Wednesday, March 11, 2009

Jolly Old England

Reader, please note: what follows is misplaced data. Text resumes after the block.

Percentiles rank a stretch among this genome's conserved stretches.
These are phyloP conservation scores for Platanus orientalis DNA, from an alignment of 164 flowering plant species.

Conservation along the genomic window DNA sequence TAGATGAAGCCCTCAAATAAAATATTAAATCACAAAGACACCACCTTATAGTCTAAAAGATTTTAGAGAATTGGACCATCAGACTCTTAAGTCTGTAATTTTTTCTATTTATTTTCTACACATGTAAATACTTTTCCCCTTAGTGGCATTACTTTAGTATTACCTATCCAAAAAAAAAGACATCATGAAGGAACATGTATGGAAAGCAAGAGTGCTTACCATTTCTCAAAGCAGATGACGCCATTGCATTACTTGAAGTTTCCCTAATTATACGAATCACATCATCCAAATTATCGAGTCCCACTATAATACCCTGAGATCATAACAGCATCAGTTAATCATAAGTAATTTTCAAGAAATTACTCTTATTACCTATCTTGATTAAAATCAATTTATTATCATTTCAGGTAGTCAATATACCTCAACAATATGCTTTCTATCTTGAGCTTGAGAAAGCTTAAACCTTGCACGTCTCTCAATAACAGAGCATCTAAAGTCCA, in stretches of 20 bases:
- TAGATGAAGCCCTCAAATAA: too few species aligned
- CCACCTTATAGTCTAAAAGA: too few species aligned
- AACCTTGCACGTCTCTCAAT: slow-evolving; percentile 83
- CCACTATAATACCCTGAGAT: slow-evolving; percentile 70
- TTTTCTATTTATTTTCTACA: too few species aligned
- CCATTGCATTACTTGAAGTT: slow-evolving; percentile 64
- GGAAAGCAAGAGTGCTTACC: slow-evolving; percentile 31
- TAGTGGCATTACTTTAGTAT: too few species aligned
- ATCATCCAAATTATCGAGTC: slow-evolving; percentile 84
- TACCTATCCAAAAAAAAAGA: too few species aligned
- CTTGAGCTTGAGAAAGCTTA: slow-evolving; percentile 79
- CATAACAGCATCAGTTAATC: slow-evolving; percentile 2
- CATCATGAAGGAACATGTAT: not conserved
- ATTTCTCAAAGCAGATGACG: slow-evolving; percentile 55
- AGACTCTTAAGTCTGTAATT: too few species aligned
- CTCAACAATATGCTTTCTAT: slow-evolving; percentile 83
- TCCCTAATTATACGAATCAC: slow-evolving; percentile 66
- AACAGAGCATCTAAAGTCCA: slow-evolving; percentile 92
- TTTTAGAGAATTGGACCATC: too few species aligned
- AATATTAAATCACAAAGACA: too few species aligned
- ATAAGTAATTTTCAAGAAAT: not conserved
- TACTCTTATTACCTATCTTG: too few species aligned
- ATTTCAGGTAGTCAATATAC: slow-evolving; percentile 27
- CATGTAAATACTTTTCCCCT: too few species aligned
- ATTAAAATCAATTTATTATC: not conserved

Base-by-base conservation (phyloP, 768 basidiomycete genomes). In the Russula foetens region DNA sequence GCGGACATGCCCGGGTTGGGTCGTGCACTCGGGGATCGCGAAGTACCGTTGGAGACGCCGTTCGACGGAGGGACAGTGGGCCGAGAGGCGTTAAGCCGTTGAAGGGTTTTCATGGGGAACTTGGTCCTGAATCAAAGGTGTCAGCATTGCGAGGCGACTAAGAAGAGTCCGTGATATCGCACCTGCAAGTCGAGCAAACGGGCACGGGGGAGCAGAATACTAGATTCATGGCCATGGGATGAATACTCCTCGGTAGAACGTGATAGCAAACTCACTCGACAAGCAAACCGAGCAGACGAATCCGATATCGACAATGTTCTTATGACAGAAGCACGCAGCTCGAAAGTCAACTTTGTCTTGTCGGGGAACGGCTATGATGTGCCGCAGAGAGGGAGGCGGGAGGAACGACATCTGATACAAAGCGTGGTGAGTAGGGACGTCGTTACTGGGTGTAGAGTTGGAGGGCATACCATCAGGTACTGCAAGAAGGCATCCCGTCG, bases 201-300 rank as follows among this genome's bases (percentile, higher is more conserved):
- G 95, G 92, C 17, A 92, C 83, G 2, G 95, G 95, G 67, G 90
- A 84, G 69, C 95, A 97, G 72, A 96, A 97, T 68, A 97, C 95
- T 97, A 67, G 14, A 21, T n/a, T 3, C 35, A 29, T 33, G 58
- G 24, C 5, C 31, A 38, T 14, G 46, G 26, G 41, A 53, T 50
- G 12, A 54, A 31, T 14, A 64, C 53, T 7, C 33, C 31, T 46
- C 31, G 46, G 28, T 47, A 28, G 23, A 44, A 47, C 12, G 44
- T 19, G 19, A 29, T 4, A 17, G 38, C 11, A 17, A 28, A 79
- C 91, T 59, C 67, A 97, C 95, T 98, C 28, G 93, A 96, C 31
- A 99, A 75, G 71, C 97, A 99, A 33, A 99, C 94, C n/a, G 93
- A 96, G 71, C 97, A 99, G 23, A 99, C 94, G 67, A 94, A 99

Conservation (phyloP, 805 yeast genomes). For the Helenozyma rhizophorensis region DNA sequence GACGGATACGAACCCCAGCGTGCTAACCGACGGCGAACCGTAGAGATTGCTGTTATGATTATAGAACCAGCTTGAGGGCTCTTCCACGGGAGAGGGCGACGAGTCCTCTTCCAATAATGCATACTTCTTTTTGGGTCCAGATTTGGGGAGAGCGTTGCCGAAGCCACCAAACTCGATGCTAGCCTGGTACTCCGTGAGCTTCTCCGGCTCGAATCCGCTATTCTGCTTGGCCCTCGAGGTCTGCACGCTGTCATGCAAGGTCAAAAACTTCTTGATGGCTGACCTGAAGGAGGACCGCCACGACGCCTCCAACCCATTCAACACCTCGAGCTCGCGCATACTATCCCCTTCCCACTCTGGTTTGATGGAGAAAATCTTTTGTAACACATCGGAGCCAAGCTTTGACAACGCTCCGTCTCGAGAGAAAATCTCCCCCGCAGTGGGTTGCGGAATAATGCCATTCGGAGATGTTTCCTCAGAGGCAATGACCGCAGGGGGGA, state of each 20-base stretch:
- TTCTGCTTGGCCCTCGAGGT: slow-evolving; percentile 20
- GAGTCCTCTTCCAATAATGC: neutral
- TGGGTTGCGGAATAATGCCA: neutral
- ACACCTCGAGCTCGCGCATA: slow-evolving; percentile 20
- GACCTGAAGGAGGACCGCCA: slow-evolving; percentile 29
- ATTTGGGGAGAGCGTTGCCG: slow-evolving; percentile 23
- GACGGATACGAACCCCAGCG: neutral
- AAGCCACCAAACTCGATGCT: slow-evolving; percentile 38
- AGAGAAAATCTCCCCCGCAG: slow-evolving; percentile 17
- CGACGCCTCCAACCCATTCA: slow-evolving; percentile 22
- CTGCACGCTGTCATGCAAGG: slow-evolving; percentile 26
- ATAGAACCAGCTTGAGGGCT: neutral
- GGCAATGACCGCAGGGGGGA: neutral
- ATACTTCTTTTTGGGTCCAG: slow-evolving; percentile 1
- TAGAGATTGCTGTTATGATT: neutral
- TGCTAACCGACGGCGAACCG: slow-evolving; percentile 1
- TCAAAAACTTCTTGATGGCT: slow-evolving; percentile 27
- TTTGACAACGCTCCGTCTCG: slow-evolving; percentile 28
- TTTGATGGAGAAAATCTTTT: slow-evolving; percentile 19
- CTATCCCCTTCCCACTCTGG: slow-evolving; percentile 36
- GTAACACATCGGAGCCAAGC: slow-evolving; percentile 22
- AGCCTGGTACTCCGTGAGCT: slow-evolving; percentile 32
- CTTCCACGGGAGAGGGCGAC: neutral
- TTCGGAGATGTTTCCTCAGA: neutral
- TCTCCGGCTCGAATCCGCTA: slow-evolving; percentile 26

The boss sent me on a junket to England. The plane was filled with rival reporters, so when we got to Manchester I played sick. Then I met my escort, furnished by the British government, and we went to the airplane manufacturing plant. I was met with some hostility but I confirmed that the Rolls Royce engines were not to blame -- it was the weakness of the fuselage that had exploded over Rome, killing 200 people. It was this disaster that prompted Eddie Rickenbacher, the president of Eastern Airlines, to cancel a contract for planes. I rejoined the tour and suffered through some embarassment about my weak stomach. But I had my story. When I got back to Houston I called Rickenbacher and he confirmed the cancellation. Then, to my chagrin, the lawyers for the newspaper cancelled the story, saying it was unsafe. All that time wasted. Six months later, a New York newspaper published the story. All of this led to reinforced fuselages on airplanes. It made it safer to fly.

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